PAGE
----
How visual reinforcement on the donation page increases desktop conversion during a match

Experiment ID: #10783


CaringBridge offers free personal, protected websites for people to easily share updates and receive support and encouragement from their community during a health journey. Every 7 minutes, a CaringBridge website is created for someone experiencing a health event.

Experiment Summary

Ended On: 02/20/2019

CaringBridge was running a Valentine’s Day fundraising campaign and had a $25,000 matching gift. They knew that most of their donations on these short, high-urgency appeals came through a few donation funnels that landed on the same page. While previous tests had focused on driving traffic, they wanted to see if they could optimize conversion by driving home the match language on the two days that the gift was applied. They created two versions of a sticky top banner for the donation page—one that emphasized the match for “your” gift, and another that emphasized the match for “all donations”. They launched a three-way experiment split between mobile and desktop to see how it affected conversions on desktop devices. 

Research Question

How will visual reinforcement affect donor conversion on the donation page during a short-term matching gift appeal?


C: Control
T1: Header (Personal Message)
T2: Header (All Donations)


 Treatment NameConv. RateRelative DifferenceConfidence
C: Control 26.4%
T1: Header (Personal Message) 32.8%24.4% 98.5%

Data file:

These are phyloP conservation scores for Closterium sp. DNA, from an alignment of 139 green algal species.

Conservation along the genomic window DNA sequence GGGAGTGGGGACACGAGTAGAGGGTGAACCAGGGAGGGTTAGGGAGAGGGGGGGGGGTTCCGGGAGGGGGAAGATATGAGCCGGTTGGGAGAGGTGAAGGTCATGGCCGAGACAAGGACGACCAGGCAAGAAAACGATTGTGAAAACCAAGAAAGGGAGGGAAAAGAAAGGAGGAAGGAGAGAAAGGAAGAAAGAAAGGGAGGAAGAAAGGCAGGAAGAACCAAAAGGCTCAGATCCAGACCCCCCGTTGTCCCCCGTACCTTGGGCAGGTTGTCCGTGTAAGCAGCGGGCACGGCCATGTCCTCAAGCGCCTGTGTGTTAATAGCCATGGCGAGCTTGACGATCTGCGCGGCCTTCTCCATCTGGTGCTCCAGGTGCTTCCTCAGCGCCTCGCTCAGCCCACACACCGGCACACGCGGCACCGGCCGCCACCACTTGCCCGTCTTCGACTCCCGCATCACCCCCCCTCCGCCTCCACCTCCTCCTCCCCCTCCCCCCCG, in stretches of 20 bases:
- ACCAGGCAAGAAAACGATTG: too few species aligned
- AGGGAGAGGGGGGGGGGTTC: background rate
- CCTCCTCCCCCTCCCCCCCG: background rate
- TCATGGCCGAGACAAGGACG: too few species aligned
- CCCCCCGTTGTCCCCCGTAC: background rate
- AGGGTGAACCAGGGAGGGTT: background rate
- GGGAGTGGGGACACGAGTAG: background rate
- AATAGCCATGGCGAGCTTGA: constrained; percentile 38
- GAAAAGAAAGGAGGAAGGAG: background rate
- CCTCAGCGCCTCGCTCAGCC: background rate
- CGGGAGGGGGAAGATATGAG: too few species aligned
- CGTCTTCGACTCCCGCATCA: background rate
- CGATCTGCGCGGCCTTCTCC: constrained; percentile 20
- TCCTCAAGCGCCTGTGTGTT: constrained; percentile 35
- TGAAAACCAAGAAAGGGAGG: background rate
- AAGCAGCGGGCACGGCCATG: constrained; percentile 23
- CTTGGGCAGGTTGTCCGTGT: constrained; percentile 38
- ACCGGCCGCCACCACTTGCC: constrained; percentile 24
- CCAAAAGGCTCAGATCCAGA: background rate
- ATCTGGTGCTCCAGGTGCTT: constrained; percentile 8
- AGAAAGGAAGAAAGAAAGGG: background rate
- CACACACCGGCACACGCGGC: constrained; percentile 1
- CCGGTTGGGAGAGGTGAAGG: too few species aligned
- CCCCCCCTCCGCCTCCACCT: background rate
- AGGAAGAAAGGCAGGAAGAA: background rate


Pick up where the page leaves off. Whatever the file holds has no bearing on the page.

T2: Header (All Donations) 27.5%4.2% 34.2%

This experiment has a required sample size of 569 in order to be valid. Since the experiment had a total sample size of 1,832, and the level of confidence is above 95% the experiment results are valid.

Flux Metrics Affected

The Flux Metrics analyze the three primary metrics that affect revenue (traffic, conversion rate, and average gift). This experiment produced the following results:

    0% increase in traffic
× 24.4% increase in conversion rate
× 0% increase in average gift

Key Learnings

The simple banner improved conversion by 24%. What’s interesting is that the language on the conversion pathway all mentioned the match as well—but none of the language on the page did. By reinforcing the match—which some people were just seeing for the first time—they were able to have a significant impact on conversion. 

It’s worth noting the significant (though not statistically valid) difference between the “personal” language and the “all donations” language. When your language speaks directly to the person on the site, rather than including them in a large, impersonal group, conversion is increased. 

Experiment Documented by Jeff Giddens
Jeff Giddens is President of NextAfter.

Question about experiment #10783

If you have any questions about this experiment or would like additional details not discussed above, please feel free to contact them directly.